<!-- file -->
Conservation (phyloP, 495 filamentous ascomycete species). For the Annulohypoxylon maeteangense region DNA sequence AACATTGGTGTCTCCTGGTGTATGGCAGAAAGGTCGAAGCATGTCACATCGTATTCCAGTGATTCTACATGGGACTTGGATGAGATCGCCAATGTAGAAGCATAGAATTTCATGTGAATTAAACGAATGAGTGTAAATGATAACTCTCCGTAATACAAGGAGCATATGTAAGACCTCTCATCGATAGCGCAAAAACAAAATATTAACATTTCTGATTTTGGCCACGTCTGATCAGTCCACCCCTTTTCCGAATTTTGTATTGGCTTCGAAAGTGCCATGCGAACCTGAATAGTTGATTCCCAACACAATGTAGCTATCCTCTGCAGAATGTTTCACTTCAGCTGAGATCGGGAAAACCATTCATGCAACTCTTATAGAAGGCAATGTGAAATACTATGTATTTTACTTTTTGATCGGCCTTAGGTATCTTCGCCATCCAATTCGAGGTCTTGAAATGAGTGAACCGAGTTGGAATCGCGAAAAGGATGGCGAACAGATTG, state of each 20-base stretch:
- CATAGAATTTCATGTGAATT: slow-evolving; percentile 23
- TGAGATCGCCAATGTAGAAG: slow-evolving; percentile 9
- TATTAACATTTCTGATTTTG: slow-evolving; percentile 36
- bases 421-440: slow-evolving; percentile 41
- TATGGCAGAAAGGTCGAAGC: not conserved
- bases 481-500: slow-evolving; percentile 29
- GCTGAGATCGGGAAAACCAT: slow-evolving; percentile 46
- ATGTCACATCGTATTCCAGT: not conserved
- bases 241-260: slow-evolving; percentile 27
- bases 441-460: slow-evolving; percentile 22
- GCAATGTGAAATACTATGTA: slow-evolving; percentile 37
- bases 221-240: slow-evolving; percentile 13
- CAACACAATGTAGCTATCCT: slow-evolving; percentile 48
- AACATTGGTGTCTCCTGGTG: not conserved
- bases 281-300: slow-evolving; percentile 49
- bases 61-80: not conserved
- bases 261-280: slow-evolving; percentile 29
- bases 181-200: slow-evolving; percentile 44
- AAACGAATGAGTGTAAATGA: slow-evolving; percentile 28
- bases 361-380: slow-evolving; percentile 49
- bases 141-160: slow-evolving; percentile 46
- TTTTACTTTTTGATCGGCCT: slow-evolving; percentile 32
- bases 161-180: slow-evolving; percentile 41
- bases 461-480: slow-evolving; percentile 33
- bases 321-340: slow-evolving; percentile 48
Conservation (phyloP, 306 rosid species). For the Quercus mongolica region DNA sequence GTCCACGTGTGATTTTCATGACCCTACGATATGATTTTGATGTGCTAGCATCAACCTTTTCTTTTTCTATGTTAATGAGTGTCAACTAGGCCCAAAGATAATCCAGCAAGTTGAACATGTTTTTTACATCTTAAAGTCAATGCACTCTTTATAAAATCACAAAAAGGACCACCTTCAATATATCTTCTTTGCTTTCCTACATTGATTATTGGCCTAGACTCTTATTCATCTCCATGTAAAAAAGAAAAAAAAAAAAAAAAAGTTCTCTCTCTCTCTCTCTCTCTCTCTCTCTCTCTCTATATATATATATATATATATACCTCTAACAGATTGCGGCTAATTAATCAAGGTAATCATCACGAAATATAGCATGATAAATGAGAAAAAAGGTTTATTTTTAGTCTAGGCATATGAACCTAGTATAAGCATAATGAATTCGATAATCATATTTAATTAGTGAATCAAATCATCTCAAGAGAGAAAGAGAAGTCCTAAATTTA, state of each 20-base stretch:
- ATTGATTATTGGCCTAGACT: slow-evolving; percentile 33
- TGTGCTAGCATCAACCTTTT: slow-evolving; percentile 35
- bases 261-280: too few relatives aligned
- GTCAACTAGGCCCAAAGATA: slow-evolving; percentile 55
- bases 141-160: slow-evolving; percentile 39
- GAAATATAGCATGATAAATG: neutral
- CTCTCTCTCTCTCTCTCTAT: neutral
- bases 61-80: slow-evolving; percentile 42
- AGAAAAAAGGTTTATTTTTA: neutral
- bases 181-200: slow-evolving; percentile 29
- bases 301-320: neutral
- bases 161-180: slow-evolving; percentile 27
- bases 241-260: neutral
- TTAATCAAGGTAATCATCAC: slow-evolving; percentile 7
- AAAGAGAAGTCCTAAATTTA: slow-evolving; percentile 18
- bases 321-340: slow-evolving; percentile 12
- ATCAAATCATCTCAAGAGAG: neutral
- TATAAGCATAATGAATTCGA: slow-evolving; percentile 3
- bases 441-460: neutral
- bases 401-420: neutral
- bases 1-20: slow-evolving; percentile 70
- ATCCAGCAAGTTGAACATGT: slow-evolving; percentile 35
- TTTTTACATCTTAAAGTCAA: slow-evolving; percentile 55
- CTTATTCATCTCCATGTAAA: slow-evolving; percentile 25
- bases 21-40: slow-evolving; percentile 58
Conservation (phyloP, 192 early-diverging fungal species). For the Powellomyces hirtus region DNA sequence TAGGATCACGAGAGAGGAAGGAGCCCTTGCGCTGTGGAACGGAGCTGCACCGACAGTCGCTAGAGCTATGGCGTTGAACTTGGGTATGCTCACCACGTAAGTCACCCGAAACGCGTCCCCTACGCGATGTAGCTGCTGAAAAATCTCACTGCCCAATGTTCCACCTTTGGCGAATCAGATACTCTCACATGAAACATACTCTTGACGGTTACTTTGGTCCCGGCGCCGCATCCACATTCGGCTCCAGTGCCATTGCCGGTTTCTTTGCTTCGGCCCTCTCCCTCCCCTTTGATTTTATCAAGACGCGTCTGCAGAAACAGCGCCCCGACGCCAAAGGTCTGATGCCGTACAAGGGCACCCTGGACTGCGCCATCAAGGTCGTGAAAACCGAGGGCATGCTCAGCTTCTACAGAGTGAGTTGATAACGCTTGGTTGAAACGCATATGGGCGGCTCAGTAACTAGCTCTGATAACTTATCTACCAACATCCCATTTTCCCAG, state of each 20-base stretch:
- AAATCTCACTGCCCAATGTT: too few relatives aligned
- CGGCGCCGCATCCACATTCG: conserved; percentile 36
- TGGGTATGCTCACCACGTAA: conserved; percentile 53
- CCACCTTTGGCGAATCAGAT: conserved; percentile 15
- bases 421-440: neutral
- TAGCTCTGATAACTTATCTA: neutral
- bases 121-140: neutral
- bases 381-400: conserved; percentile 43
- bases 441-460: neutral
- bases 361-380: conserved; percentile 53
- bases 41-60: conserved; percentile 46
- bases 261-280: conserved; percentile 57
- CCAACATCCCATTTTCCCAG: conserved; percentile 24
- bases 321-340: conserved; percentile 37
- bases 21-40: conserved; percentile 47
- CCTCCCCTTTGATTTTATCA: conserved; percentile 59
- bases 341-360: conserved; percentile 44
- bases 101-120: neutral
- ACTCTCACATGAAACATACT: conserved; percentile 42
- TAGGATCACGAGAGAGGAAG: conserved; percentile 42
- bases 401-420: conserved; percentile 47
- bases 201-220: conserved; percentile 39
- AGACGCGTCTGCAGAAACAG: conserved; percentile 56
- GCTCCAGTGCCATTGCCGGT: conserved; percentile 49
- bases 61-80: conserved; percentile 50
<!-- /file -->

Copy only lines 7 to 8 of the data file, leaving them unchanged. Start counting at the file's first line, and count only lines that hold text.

- bases 481-500: slow-evolving; percentile 29
- GCTGAGATCGGGAAAACCAT: slow-evolving; percentile 46